LAS VEGAS — A North Las Vegas man with 23 years of public-sector experience will replace expelled Nevada Assemblyman Steven Brooks in the Legislature, capping a weekslong saga that left the district without stable representation.
Clark County commissioners voted unanimously Tuesday to appoint Odis “Tyrone” Thompson, who works as a regional initiatives coordinator for the Southern Nevada Regional Planning Coalition and previously worked with the state welfare department and county neighborhood services and social services departments.
“I’m also a passionate public servant, not a 9-to-5 guy,” Thompson, 55, told commissioners at the meeting.
The Democrat was one of two applicants recommended by Assembly leaders to take the vacant seat in Assembly District 17, which is almost entirely contained in North Las Vegas and is one of the most diverse in the state. The district has a 24 percent African-American population and a 31 percent Hispanic population.
Thompson, who is black, had the endorsement of the Clark County Democratic Black Caucus, and several other Clark County residents testified Tuesday about his involvement in church and community activities. He said he’s most proud of his work helping two children as part of the Court Appointed Special Advocates program, and of his service in the National Forum for Black Public Administrators, of which he was past president.
He said one of his top policy priorities will be education, and he cited a proposal to update sex education in Nevada schools as one of the most pressing bills weaving its way through the Legislature.
“We need that because in Nevada we have a high pregnancy rate, and we need to inform our students if they’re not getting that education at home,” Thompson told The Associated Press.
Another goal, he said, is to ensure his constituents are prepared to take on some 400 jobs in the state welfare department that are set to come to his district.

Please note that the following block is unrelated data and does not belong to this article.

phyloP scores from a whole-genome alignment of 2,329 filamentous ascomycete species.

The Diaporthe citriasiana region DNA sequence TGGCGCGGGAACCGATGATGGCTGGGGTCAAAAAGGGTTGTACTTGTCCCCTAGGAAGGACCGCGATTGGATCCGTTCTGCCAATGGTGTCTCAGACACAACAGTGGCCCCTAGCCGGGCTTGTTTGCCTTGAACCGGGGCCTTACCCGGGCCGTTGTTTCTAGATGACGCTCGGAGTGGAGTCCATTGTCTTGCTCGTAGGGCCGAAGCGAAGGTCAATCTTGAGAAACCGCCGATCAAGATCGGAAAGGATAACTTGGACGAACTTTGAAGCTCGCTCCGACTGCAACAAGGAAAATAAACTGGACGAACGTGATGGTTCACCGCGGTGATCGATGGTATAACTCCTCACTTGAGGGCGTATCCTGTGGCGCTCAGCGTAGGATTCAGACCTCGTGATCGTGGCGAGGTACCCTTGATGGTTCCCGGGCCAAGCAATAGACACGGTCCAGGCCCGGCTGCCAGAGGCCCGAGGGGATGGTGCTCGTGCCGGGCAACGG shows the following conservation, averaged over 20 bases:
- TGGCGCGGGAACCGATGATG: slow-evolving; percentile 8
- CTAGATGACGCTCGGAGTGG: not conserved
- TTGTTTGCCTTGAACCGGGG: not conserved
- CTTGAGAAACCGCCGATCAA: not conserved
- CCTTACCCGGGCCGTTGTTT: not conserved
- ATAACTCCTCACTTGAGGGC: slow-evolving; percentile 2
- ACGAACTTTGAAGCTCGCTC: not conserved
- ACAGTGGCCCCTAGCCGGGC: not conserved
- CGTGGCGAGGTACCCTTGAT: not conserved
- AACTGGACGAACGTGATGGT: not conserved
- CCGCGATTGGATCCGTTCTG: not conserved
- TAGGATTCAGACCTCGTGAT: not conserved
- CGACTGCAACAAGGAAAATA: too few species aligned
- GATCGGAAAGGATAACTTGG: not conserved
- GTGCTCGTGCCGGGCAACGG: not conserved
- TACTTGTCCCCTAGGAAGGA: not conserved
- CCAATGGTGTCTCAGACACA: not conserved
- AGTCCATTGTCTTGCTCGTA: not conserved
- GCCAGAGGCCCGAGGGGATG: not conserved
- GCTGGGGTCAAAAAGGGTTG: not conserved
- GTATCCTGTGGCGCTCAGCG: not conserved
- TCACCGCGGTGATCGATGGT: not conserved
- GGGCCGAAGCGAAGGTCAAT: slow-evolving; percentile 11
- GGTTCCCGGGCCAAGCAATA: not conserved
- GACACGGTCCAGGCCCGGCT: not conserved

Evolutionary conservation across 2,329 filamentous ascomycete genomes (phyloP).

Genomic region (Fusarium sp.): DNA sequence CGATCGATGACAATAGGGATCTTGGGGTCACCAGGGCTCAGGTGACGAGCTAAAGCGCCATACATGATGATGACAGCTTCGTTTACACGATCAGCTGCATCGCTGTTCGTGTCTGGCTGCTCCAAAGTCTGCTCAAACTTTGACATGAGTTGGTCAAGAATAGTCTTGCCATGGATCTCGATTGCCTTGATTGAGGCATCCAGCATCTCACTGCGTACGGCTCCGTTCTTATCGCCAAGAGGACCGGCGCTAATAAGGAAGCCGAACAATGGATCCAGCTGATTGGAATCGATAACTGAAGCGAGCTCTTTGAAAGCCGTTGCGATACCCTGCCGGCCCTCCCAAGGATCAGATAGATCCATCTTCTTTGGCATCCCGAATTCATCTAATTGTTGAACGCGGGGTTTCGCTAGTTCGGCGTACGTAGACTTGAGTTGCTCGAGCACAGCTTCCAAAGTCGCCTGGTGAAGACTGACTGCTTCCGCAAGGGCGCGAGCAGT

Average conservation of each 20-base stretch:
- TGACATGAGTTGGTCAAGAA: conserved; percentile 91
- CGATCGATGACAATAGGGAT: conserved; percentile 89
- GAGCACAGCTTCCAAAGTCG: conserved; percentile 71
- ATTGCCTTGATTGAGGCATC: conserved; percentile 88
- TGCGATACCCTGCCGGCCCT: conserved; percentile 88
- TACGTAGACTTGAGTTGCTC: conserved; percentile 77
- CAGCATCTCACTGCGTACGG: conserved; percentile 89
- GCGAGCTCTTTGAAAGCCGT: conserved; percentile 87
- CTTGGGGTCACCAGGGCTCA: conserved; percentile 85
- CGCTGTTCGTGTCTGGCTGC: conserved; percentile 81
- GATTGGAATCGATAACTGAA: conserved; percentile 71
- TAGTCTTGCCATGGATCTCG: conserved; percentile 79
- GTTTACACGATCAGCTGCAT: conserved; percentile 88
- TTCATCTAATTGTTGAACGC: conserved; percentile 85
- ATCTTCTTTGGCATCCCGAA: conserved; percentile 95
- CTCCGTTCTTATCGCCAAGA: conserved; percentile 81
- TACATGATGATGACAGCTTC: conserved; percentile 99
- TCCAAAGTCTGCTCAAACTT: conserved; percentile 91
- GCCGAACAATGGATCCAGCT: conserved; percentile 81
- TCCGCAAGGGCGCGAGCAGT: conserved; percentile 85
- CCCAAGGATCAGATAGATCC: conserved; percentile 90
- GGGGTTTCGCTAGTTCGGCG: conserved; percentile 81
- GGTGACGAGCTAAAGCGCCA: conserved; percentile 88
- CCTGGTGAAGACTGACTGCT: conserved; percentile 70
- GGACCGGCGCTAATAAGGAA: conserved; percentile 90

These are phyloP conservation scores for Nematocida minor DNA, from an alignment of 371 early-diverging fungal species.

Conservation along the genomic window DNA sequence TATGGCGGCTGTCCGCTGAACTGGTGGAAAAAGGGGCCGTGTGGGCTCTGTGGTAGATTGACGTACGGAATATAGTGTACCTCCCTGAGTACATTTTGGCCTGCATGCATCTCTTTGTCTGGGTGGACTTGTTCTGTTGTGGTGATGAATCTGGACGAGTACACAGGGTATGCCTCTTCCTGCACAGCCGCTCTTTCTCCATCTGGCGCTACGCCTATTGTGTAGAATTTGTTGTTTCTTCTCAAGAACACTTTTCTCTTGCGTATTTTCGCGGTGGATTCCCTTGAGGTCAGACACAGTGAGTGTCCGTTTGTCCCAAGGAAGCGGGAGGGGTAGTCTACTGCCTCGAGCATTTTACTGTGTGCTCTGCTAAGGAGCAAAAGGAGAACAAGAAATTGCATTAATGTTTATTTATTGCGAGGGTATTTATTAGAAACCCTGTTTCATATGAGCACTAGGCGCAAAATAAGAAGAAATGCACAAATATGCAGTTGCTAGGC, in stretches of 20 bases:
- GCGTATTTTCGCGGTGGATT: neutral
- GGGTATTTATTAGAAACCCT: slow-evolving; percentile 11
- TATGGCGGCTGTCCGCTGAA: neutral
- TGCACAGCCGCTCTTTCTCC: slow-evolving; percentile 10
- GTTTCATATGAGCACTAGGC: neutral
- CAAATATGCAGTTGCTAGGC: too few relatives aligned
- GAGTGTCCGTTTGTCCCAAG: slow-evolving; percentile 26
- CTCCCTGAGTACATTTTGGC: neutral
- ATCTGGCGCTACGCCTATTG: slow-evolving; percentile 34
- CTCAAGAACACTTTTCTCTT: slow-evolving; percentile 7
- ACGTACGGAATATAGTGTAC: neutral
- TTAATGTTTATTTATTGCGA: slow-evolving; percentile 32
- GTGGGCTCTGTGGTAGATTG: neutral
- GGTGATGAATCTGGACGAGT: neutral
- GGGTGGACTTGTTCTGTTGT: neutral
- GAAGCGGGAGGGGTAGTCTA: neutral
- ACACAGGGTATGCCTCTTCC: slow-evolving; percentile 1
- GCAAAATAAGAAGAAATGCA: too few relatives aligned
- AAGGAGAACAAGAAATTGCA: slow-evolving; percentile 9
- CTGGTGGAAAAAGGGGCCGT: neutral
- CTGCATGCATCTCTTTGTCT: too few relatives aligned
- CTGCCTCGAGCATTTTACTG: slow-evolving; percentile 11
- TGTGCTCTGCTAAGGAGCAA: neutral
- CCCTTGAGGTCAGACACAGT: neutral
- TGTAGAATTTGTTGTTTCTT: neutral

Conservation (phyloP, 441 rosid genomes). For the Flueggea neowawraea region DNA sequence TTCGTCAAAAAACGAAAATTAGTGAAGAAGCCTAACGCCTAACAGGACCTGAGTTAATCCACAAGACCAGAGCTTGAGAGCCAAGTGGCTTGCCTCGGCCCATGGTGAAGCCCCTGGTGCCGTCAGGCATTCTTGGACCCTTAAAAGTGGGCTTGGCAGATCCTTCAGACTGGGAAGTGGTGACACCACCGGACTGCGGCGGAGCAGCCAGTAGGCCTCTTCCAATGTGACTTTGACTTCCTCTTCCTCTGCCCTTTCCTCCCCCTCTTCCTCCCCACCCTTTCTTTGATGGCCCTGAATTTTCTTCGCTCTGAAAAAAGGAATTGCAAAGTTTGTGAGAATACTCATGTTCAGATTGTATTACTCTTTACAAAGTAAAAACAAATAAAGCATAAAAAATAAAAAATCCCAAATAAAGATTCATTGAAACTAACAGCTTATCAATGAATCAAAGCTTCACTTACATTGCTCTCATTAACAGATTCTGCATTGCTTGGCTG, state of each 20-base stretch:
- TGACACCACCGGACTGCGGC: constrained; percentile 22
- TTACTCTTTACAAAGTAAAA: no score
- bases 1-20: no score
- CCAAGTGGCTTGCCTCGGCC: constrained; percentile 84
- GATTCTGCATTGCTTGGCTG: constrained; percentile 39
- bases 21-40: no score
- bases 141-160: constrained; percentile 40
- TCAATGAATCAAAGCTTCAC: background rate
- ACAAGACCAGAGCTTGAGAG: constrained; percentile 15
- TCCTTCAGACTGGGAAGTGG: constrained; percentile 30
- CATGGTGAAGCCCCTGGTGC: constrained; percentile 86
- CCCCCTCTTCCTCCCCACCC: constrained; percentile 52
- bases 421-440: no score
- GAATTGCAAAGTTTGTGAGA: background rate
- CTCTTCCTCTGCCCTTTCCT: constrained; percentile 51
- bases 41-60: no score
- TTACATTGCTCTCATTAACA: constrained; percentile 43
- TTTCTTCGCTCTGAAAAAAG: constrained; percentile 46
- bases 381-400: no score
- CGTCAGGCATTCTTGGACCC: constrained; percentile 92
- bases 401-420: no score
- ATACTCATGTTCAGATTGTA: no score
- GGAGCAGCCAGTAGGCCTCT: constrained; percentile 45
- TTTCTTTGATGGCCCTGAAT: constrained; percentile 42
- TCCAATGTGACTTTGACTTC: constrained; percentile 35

“It’s going to be a quick turnaround,” Thompson said about his new post, adding that he plans to head to Carson City over the weekend. “But I’m looking forward to it.”
Thompson’s appointment came after a passionate period of public comment, much of it centered on race.
Yvette Williams, chair of the Clark County Democratic Black Caucus, testified that constituents had elected a black candidate when they chose Brooks, and still wanted an African-American to represent them.
Others, including two representatives from the Latino Democratic Caucus, urged commissioners to select Meli Pulido, a retired City of Las Vegas employee who emigrated from Mexico at age 9 and was also recommended by Assembly leadership.
The other applicants for the seat included Glynn Coleman, Michelle Jotz, Michael Kelly, Mujahid Ramadan, William Robinson II, Kelly Thomas and Brandon Casutt.
Brooks was expelled from the Assembly in an emotional hearing March 28, after fellow lawmakers testified that they didn’t feel safe with him in the legislative building.
He was arrested in January after allegedly making threats against a fellow lawmaker, and arrested again about three weeks later after police say he threw punches and grabbed for an officer’s gun. He also was hospitalized for a mental evaluation following a police encounter that didn’t result in an arrest.
Hours after he was officially ousted from the Legislature, he was arrested in California following a car chase and dramatic struggle with police that was caught on amateur video.
Records show Brooks remained in a San Bernardino County jail Tuesday on charges that include resisting an officer, felony evading and assault on a police animal.